fraying I don't have a pet currently but I love what you're doing with cute fight — the logos in particular are perfect
7000 #steps today
I have to say that whilst #diaspora’s data export functionality is rubbish, their URLs and use of conneg made it really easy to roll my own. A little hacking with the web inspector (tracking XHR, looking up headers and content) was all that was required — and now it’s documented, so no-one else will have to spend time doing so.
.Laura Kalbag “on your own space” is important but not a prerequisite of #indieweb (IMO at least). The domain name is the most important thing, so starting with hosted wordpress.com or tumblr or even just redirecting to it is valid and an easy first step.
I’d encourage you to check out the Getting Started Guide — feedback/edits gratefully accepted, it’s important to me that the guide is as helpful and clear as it can be.
Laura Kalbag would you agree that wordpress.com (and to a lesser extent, other wordpress services) is non-techie-friendly? It supports most of the infrastructure we’re using on our #indieweb sites (e.g. pubsubhubbub, pingback, microformats) and provided you hook up your own domain name is an equally valid way of owning your content/identity online as rolling your own.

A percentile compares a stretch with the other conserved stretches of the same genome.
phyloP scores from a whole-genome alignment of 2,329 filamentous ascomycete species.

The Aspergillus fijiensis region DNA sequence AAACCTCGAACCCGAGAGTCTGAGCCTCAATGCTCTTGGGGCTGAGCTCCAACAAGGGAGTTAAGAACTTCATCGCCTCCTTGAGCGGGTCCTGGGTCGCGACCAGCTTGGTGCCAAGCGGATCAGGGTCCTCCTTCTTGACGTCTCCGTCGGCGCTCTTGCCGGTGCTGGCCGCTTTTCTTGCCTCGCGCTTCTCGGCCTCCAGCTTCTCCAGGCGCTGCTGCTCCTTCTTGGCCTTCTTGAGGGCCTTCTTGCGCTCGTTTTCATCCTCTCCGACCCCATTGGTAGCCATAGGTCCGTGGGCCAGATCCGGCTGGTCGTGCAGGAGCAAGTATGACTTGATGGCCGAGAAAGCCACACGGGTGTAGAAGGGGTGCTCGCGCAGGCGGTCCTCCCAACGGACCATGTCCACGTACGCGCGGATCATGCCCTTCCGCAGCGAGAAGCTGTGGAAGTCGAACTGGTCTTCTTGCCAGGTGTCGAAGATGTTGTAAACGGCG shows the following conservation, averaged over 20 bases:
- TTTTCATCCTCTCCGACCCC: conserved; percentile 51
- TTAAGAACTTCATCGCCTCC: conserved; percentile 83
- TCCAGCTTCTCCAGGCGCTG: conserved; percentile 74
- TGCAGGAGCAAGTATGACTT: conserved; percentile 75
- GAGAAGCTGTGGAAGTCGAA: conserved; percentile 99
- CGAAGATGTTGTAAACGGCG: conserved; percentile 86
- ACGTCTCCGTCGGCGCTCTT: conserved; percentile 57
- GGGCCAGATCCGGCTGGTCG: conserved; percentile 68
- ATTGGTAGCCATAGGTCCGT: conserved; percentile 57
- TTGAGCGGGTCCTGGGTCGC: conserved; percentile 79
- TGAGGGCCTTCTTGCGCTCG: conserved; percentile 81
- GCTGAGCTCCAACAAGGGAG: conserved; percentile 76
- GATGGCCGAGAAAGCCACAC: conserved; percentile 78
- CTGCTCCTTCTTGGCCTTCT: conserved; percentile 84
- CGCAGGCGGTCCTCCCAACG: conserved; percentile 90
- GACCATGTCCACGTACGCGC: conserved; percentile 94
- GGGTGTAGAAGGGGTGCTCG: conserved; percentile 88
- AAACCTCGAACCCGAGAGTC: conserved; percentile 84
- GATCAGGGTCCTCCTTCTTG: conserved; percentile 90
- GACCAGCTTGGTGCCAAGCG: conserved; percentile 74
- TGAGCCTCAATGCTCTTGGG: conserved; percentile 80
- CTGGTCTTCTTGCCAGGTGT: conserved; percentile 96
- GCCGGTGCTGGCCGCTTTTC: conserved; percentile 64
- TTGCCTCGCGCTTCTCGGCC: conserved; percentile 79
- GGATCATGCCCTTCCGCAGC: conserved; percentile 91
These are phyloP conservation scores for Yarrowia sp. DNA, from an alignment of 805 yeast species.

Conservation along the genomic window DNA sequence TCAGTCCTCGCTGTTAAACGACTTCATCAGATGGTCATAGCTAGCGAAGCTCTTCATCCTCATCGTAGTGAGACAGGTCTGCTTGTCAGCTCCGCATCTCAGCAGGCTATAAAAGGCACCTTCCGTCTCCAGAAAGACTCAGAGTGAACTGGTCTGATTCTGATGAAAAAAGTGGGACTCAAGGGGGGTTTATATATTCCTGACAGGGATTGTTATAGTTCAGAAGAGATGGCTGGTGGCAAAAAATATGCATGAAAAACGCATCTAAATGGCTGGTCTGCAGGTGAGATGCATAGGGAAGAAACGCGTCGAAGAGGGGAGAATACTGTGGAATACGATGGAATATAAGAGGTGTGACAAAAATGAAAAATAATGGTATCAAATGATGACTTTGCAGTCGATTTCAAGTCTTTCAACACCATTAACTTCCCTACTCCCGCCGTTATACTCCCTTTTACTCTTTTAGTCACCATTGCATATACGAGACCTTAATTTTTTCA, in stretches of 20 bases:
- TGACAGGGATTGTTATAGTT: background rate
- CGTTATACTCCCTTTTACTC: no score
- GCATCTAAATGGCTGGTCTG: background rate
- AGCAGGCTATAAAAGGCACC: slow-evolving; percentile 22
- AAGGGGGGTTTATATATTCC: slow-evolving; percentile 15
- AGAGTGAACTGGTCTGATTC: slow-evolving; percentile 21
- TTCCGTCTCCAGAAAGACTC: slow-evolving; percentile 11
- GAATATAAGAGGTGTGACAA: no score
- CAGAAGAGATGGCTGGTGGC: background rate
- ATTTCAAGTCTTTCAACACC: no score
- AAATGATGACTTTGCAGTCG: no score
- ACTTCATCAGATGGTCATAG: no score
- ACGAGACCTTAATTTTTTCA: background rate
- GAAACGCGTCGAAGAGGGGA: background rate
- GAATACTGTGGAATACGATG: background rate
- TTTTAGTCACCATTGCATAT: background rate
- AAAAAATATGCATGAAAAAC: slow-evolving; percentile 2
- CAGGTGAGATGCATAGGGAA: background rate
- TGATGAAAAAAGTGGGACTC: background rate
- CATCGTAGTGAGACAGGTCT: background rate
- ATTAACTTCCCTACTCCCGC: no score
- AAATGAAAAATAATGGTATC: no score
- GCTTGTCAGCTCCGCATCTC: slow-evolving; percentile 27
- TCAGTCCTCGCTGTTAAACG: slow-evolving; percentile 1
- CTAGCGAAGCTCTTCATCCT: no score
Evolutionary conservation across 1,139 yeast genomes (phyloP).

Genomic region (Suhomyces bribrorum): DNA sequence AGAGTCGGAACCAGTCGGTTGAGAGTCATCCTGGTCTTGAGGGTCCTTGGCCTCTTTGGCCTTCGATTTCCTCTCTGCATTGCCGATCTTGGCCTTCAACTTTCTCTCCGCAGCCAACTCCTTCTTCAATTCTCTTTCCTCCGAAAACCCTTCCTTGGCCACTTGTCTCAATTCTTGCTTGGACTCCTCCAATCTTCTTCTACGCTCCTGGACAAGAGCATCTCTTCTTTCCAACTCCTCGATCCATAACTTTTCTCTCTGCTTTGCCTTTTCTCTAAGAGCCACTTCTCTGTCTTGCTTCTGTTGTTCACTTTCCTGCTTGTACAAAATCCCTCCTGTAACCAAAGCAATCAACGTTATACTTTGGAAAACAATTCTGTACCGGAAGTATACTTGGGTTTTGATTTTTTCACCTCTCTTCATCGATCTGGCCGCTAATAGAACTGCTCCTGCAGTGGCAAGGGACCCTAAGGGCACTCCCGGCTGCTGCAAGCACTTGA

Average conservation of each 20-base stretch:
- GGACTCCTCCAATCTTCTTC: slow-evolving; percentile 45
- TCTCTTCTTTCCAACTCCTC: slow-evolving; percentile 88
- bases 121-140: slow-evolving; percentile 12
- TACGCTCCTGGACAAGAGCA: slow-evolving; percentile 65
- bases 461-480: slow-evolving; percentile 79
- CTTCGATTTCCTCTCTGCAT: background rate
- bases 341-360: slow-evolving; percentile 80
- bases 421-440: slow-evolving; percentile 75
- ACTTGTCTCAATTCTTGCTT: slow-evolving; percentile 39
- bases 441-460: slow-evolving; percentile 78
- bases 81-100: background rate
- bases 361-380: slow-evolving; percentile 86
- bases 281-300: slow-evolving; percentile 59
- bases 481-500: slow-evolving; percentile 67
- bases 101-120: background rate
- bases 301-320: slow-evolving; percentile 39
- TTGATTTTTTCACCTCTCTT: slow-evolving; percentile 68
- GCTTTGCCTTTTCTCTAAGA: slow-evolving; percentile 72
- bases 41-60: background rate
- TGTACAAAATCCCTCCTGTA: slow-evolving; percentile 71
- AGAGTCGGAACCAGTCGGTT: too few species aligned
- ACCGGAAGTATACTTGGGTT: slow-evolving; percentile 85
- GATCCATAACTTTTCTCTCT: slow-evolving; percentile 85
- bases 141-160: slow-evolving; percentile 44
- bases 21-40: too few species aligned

Nick Charlton woah. that is insane.
From my initial researches, it looks like
/u/username.json is the best bet, as it gives a JSON array of all posts written by
username, along with like and comment data. It accepts a
max_time=timestamp query param, and a
_ query param, the function of which I am not sure of.
To iterate through all the pages of posts from a certain user, start with their profile URL w/
.json tacked on the end, fetch all the items, get the datetime of the last item, convert that to a timestamp, fetch the same URL with
?max_time=timestamp, repeat until an empty array is returned.
7648 #steps today
I wonder how small profile photos can be in multi-person streams whilst still giving each item a distinctive voice. #design
7133 #steps today (the most so far in my 3 days of recording, and the closest to the recommended 10,000)